"Her second in policy, which we look forward to hearing more about welcome glory are you having me? Oh thank you so much for joining us in your kicking off our season two of the podcast series. So what a way to start the fall? Oh, this is incredible. I'm glad to be a guest I am a fan of your work. In addition to just enjoying the book itself, I'm a fan of what you've been able to accomplish with well red black girl particularly in the way of used the platform of of a literary network to intentionally highlight narratives that are often ignored or ones that disappear from her collective consciousness as to African descended womanhood, the beauty and diversity of our voices experiences I enjoy speaking to people like yourself and I often wonder how is this person get here? What was their journey like? Why do they do what they do? So you ready to get into it? Yes, I am. Act One call to adventure. As a writer entrepreneur, of course, there are paths that we take and processes that we engage in to get us to where we are today, and sometimes we do that. Emotionally, we have spiritual processes, intellectual ones, and so on. How did you become interested in doing the work you do today? Well, it was a long and Berry unexpected journey and I think it really started for me at Howard University by alumni really supported me feel seen in loves and space where black women aren't always valued our university boosted lifted me up. So it was there that I countered Zora Neil hurston and Tony Morrison and my Angelo, all incredible authors that allowed me to see myself more clear in allowed needs to really start to think about who I wasn't the world in the work that I wanted to do, and originally I majored in journalism and I minored in geology and I was always surrounded by just incredible people that motivated me whether it's my professors my best friends I just always had a beautiful reflection to someone saving mealy you can do this and whether it was reading pursuing journalism, I, always find courage is supported and I think that's the main takeaway from my spirit's is becoming not. Yet or do serve the festival and so many other names. It's having a support system being passionate and being able to identify what your vision is. Jahns I've been able to say without a doubt that my purpose to really be of service to other black women and help uplift them in a leary space yawns I gained so much joy from that. I didn't know that was what I was going to be doing when I was a freshman in college, but it just organically happened as I started pursuing my career. Network in meeting other people it just services evolved this beautiful way. So years later, we well red black girl but I know that seed was planted on campus our university I, like fat because and maybe this is just my own personal perspective of going to a Pwi a predominantly white institution that it's not to say that you don't have professors that encourage and cultivate you your skills, your interest but I wonder if if it's something about going to an HP, see you that it's like Hashtag black excellence all around and then you. Just really entrenched in that moment of Oh, you dig Tony Morrison to, and it's not like we have one week where we covered Tony Morrison then that's it. No, it's extends like it's like the whole life cycle like I think back when I was a freshman I taught at a school that was called the Maya Angelou Public Charter school and I don't think I could have done that anywhere else but in DC as a student at Howard University and those moments gave me again the sense of purpose of helping. Other children and working in space with other black students and working with black professors just around we twenty four, seven that I didn't have I didn't have a chance to second-guessed took away. Any doubt I had when I was at a randomly whites all as a high school student and then when I graduated I, just have the sense of I mean in. Regards like entitled to myself were that I felt like I do anything united feels token is any way because I knew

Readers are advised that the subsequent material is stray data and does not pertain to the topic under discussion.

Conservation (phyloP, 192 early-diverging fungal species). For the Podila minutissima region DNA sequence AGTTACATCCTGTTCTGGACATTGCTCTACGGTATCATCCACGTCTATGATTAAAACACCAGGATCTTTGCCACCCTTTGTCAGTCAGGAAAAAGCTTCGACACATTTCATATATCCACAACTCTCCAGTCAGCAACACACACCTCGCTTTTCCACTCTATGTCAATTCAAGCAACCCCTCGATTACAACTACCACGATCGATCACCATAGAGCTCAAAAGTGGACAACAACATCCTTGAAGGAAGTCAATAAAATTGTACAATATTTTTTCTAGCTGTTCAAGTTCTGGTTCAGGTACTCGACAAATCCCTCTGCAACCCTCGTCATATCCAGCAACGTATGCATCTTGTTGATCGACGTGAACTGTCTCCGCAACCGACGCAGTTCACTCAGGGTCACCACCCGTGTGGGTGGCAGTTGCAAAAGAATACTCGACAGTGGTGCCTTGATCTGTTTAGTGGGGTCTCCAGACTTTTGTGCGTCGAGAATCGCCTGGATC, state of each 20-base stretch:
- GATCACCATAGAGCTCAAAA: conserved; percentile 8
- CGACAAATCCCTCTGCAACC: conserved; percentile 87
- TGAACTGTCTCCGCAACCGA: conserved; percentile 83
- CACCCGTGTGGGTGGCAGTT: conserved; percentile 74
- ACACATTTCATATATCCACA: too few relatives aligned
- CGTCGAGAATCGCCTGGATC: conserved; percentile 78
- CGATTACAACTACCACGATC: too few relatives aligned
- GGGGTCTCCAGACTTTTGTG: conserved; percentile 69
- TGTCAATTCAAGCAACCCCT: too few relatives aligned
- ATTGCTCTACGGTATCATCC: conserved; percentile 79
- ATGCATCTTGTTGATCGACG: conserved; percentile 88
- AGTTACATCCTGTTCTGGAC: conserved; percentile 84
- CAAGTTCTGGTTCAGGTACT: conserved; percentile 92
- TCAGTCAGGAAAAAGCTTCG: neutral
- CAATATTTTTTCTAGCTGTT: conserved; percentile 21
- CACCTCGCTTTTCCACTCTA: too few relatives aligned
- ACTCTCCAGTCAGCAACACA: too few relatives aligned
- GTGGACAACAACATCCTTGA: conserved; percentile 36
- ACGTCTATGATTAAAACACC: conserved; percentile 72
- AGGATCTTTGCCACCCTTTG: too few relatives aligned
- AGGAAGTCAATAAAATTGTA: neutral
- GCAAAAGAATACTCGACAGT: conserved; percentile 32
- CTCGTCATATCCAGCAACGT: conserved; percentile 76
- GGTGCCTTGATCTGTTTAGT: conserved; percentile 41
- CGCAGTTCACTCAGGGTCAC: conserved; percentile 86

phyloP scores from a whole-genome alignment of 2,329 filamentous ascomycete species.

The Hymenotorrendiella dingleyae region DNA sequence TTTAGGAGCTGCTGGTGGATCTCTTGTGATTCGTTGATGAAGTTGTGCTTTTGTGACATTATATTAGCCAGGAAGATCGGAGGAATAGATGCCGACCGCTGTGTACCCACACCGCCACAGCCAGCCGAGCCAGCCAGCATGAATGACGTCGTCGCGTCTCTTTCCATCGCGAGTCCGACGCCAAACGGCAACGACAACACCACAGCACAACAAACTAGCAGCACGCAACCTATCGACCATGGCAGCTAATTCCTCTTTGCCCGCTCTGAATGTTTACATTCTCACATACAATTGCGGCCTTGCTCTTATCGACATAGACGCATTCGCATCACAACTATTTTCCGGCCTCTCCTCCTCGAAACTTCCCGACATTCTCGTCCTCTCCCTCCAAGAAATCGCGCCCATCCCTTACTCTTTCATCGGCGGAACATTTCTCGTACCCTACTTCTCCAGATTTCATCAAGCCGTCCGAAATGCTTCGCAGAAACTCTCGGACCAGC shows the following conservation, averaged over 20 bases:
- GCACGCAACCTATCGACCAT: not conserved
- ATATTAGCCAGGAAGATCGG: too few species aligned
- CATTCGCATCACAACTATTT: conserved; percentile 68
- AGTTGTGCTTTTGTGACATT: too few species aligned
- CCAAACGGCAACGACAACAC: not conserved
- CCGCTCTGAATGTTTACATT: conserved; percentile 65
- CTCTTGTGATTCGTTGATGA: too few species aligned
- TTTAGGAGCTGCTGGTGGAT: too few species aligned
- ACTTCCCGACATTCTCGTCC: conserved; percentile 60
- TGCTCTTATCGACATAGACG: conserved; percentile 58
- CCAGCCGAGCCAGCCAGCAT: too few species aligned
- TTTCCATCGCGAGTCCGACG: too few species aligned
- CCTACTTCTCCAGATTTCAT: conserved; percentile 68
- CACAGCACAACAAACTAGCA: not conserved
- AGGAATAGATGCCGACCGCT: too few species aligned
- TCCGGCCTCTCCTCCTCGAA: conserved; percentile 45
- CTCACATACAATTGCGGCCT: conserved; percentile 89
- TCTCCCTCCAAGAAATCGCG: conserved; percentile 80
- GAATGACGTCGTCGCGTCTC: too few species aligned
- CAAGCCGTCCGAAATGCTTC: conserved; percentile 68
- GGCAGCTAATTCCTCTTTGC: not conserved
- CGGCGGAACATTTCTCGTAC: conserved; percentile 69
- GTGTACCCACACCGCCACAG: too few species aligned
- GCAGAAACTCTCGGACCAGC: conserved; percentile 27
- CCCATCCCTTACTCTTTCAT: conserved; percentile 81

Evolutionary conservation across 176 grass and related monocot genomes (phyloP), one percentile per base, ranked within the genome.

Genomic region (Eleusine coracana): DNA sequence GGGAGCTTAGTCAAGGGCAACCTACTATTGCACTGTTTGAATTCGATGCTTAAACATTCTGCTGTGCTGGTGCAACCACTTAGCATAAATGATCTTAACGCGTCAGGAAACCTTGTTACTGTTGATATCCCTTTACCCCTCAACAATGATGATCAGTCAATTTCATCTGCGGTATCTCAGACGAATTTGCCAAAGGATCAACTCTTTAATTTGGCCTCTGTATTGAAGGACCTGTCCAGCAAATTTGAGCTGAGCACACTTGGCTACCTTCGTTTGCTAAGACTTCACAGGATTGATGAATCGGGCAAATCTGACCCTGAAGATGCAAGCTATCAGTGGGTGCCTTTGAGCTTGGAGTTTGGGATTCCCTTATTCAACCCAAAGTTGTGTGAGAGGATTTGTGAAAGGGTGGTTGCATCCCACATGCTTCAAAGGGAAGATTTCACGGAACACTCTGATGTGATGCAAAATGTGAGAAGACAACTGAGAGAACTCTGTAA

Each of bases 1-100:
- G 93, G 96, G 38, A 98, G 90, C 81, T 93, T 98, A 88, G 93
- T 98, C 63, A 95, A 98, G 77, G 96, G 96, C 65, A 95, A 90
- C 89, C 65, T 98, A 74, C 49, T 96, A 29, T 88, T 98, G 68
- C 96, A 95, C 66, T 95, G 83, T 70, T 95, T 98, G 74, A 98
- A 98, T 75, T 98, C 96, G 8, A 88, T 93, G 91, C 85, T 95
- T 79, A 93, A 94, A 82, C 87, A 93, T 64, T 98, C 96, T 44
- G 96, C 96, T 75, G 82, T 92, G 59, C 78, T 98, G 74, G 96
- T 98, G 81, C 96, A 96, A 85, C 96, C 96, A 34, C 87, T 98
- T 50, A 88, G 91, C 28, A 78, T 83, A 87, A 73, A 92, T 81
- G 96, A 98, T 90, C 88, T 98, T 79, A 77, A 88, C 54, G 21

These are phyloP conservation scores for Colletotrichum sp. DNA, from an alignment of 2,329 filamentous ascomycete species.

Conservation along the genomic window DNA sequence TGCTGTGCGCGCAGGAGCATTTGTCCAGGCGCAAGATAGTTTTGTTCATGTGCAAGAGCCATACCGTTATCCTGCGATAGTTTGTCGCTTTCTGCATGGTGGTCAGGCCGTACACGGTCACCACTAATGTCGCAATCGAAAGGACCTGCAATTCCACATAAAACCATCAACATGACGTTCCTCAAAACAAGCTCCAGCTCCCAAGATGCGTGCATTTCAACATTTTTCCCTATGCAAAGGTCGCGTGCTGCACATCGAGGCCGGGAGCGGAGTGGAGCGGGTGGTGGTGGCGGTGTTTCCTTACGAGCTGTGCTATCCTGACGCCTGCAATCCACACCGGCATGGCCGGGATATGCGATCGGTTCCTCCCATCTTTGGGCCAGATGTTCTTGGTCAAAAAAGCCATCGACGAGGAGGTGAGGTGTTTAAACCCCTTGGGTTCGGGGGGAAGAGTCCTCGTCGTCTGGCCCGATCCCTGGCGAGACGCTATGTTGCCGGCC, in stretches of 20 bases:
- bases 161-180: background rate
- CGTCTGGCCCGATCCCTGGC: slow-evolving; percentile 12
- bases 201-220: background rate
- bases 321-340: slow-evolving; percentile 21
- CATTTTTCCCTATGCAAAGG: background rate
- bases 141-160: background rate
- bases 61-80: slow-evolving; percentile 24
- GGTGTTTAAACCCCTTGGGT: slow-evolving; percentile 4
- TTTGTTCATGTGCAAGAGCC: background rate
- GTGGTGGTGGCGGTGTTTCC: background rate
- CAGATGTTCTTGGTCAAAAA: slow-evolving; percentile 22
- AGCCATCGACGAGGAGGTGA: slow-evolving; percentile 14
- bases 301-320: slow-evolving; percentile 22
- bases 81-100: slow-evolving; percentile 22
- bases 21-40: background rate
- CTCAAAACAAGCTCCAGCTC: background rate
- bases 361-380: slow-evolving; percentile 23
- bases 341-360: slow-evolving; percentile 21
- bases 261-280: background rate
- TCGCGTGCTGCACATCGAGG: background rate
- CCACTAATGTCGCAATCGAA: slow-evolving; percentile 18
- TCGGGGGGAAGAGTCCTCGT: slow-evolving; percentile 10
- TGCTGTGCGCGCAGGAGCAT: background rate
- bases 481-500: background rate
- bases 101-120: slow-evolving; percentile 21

Plant Parenthood Is More Than A Trend